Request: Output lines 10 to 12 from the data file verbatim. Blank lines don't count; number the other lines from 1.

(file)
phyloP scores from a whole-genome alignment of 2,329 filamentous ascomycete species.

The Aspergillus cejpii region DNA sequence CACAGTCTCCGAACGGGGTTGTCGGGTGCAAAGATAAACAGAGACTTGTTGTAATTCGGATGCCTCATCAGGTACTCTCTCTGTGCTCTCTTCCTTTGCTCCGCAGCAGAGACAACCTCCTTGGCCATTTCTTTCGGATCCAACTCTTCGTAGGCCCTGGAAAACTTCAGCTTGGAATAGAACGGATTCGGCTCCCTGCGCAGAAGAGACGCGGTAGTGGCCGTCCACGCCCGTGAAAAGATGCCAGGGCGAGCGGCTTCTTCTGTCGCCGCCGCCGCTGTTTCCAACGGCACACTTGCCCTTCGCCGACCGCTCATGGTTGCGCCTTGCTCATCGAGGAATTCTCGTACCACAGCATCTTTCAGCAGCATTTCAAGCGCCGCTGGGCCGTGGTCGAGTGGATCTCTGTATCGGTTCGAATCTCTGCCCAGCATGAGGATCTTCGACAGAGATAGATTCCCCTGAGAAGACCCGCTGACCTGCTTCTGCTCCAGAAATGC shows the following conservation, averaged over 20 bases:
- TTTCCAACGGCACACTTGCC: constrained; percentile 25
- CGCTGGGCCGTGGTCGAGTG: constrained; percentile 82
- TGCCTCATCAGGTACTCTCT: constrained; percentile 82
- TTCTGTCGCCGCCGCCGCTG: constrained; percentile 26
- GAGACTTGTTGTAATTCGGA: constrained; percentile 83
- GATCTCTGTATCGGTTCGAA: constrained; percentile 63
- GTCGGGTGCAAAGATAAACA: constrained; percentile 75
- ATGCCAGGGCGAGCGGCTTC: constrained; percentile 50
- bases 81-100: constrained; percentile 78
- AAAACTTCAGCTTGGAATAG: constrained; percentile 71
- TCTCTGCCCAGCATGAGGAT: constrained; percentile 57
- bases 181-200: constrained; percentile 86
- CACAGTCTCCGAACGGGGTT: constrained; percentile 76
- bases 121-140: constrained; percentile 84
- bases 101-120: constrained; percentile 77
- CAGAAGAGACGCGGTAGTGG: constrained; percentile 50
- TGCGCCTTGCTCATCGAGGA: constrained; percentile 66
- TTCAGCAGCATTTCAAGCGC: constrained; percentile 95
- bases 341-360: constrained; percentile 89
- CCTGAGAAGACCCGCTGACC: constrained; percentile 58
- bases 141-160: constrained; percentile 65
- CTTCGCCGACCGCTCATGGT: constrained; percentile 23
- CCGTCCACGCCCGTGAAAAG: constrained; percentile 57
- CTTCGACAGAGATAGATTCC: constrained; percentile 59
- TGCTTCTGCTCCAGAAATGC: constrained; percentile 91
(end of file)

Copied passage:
- ATGCCAGGGCGAGCGGCTTC: constrained; percentile 50
- bases 81-100: constrained; percentile 78
- AAAACTTCAGCTTGGAATAG: constrained; percentile 71